While this may still sound a bit outlandish – and it probably is – I don’t believe we’ll see the mass adoption of AR glasses if they don’t come with a brand new user interface, such as thought control.
In fact, our trend research showed that 6 in 10 consumers expect that merely thinking the term ‘show map’ would display a map right before their eyes, enabling them to search for routes simply by thinking of the destination. We call this trend Your brain is your user interface for good reason!
Touch control might work fantastically well for smartphones, but I certainly wouldn’t want to go around poking myself in my eyes all the time if I had a pair of AR glasses instead. Likewise, smart speakers might work in a home environment, but I can’t envision people running around busy city centers talking out loud to their glasses.
Let’s imagine that this form of telepathy really happens by 2030. What kind of implications would this have on society? Will we be joined together in mutual understanding, or will we be lonelier than ever, not even daring to think freely or expressively? What if you could record your dreams and watch them when you’re awake – would it open new avenues for personal development or turn into a living nightmare?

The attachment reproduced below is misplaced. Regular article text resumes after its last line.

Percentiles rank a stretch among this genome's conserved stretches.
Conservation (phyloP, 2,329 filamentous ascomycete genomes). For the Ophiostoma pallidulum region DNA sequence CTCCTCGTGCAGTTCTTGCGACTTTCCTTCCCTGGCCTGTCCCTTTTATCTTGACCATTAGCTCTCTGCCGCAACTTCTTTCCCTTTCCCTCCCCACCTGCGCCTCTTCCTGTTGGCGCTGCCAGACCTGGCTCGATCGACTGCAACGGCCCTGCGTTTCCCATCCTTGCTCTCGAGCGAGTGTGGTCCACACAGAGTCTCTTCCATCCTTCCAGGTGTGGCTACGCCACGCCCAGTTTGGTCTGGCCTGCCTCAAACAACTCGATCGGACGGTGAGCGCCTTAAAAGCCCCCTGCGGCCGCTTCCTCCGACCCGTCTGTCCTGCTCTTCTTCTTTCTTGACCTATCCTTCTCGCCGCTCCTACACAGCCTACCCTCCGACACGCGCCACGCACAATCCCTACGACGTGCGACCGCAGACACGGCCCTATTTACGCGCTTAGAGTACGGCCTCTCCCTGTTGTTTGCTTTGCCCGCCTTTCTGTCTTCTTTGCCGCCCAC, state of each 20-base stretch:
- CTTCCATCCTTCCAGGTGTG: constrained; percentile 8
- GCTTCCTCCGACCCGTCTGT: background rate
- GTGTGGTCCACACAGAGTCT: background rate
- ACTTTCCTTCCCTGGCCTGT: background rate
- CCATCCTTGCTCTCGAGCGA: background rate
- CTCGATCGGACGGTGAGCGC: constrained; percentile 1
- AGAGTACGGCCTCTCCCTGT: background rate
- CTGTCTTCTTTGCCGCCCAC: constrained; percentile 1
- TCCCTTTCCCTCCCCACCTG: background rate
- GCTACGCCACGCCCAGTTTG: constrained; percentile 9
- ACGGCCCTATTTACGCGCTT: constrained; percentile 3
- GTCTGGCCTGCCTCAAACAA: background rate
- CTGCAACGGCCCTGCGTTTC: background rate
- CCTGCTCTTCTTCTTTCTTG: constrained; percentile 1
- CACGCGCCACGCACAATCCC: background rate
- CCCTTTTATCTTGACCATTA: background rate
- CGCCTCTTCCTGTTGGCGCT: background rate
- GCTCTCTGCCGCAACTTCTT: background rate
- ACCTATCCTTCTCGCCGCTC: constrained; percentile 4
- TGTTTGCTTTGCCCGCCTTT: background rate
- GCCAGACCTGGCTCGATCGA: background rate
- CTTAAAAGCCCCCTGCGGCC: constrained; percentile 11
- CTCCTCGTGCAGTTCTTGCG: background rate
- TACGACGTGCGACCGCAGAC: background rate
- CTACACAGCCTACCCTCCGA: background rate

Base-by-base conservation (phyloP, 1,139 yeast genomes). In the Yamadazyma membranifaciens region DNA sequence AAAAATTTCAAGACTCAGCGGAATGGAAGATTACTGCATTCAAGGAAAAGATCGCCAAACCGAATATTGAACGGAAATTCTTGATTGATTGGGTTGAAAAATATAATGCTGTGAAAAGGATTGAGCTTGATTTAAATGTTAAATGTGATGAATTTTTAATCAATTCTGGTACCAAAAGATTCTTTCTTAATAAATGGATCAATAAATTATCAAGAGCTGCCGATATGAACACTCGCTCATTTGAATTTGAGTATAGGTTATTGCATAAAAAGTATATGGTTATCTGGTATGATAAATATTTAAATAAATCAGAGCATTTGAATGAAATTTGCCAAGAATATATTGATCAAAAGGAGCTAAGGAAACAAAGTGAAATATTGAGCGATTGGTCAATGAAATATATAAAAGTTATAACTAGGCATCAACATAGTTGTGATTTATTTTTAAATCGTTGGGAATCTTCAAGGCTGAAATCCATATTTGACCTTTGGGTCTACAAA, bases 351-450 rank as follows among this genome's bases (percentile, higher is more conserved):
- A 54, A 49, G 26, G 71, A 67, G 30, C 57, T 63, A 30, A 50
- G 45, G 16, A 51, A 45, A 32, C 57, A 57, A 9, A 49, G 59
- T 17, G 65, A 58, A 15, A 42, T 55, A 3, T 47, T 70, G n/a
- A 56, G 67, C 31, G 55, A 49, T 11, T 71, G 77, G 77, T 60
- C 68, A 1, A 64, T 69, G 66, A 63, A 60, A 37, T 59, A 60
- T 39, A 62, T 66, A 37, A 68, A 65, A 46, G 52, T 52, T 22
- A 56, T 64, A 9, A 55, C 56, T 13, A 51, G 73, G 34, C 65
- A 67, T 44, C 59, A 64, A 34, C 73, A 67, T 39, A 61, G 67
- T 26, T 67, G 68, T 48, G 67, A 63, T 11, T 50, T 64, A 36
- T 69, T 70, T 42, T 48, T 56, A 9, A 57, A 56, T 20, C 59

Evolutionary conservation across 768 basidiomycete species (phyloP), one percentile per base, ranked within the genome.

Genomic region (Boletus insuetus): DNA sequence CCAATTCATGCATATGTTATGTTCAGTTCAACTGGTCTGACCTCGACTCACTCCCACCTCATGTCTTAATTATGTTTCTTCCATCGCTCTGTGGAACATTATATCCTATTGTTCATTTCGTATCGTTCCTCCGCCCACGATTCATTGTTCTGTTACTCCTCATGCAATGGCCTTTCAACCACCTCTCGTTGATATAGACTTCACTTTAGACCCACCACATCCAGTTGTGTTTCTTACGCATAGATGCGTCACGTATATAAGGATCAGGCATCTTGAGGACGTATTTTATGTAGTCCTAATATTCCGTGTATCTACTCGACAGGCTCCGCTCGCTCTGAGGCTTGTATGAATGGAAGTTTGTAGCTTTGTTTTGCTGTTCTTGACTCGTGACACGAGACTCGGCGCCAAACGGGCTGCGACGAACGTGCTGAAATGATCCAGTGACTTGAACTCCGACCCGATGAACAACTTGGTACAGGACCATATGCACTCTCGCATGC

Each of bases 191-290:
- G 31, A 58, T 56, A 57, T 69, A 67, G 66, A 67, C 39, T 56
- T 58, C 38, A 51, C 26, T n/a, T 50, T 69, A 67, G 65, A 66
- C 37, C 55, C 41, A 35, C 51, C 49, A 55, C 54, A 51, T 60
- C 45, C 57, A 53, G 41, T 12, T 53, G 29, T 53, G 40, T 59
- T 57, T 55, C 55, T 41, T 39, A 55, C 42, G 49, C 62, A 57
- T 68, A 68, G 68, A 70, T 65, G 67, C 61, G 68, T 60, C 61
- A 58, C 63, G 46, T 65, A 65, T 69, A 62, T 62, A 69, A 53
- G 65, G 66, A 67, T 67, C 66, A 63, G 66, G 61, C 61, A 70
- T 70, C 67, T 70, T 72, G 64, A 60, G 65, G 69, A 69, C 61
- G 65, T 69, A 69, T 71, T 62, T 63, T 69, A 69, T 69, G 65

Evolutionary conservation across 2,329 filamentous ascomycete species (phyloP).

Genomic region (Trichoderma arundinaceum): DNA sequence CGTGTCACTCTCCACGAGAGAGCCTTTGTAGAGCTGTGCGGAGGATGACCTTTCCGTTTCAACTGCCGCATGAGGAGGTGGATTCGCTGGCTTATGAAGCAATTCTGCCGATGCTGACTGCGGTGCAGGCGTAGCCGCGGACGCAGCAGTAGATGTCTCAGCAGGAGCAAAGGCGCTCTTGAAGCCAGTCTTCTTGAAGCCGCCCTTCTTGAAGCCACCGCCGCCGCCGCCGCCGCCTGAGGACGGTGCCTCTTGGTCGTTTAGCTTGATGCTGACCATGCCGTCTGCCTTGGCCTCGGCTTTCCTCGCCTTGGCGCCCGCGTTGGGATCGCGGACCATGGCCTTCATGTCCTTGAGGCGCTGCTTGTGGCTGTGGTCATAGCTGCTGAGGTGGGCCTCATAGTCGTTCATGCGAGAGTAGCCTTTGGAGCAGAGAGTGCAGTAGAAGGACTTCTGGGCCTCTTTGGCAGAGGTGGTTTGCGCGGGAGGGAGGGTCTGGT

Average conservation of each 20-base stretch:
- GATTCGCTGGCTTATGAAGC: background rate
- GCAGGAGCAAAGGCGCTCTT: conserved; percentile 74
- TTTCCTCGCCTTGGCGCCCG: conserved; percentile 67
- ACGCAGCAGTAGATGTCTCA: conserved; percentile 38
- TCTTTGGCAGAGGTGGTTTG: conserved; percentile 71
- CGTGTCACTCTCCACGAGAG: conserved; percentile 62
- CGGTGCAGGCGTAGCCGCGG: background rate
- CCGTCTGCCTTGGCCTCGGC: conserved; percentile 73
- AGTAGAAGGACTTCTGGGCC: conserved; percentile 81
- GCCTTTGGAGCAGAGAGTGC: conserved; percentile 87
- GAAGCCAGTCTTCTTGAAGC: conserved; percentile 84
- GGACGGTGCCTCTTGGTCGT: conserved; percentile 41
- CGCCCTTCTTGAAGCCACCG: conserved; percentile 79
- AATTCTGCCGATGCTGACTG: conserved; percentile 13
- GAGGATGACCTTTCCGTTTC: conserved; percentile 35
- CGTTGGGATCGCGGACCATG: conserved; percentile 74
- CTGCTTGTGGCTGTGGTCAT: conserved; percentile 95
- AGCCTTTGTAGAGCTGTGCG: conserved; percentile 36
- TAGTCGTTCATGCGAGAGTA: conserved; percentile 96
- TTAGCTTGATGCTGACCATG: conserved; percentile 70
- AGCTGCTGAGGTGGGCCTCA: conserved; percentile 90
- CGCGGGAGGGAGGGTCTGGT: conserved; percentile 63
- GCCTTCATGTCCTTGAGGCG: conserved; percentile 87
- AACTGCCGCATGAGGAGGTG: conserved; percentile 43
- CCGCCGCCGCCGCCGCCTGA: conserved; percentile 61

And what if lie detectors were as common as surveillance cameras are becoming today? What if your boss, or your spouse, could know everything you’re thinking? In our research, 7 in 10 said that ‘thought data’ for locking and unlocking their front doors needs to be private. But can you really lock away your thoughts from family, friends and colleagues? And what about digital advertising?
Whether we reach the 2030 prediction or not, the questions surrounding brain-controlled technology – and crucially, the morals and values we decide to build around it – are important factors we need to start thinking about now, rather than waiting until the technology is already available.
Explore our 10 Hot Consumer Trends 2030 report to find out how the internet of senses is shaping consumer expectations.
Browse our other ConsumerLab reports that cover the future of technology.